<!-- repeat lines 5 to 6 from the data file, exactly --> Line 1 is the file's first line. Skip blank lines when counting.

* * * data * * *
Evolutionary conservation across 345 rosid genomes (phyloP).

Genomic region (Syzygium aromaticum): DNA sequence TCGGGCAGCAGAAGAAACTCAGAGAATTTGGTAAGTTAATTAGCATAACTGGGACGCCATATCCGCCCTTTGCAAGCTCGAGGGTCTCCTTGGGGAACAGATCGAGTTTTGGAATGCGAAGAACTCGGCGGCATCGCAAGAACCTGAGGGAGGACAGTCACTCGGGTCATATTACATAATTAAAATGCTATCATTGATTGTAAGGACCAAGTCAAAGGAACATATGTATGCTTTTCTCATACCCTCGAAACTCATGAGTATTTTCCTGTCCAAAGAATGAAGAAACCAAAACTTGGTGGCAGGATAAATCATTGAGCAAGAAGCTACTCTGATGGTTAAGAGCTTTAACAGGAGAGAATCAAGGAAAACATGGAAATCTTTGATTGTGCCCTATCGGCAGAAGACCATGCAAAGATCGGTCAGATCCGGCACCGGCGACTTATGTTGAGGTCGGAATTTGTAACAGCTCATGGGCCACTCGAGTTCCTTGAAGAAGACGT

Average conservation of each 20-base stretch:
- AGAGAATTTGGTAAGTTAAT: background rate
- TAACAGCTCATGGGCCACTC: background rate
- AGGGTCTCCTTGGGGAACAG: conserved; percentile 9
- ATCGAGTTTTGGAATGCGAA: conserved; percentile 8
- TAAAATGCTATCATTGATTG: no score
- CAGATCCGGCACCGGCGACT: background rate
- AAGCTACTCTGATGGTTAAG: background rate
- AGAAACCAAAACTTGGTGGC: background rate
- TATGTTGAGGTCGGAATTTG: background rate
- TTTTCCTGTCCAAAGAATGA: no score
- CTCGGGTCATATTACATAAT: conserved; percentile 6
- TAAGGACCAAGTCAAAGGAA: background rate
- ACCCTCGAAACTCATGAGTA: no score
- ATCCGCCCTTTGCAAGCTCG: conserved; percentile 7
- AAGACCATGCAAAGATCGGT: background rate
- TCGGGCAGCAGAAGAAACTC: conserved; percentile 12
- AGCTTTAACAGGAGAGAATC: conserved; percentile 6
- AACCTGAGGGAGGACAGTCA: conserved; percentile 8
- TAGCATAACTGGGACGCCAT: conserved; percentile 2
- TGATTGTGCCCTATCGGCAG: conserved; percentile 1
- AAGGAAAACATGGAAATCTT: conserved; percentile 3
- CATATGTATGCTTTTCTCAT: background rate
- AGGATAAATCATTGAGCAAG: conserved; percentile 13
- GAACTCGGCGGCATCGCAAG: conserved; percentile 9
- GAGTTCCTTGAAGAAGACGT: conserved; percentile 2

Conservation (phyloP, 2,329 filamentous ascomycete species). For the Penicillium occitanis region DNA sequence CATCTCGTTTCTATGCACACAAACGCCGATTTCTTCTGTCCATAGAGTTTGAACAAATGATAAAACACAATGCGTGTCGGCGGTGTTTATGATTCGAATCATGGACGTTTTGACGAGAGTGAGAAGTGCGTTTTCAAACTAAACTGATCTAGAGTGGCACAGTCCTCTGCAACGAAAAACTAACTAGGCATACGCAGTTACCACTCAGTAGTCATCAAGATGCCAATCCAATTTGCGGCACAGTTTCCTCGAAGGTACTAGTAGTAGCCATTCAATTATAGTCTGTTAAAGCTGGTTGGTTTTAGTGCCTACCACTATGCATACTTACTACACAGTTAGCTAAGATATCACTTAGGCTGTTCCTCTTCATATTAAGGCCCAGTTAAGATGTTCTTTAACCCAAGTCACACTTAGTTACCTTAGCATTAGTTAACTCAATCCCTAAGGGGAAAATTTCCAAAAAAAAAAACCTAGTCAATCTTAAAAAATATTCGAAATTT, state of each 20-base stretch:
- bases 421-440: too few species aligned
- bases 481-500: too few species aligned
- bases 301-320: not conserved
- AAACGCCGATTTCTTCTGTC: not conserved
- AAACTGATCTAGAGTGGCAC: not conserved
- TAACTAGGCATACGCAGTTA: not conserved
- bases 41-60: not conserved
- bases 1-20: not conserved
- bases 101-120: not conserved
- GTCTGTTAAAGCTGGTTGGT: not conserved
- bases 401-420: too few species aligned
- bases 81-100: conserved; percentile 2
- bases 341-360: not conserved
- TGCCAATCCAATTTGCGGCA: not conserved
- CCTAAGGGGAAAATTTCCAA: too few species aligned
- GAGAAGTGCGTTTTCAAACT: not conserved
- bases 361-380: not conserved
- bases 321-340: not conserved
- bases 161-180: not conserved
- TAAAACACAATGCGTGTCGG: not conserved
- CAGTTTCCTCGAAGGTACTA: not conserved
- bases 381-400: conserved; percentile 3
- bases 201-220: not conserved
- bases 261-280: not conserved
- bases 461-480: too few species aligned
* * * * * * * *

- TAACAGCTCATGGGCCACTC: background rate
- AGGGTCTCCTTGGGGAACAG: conserved; percentile 9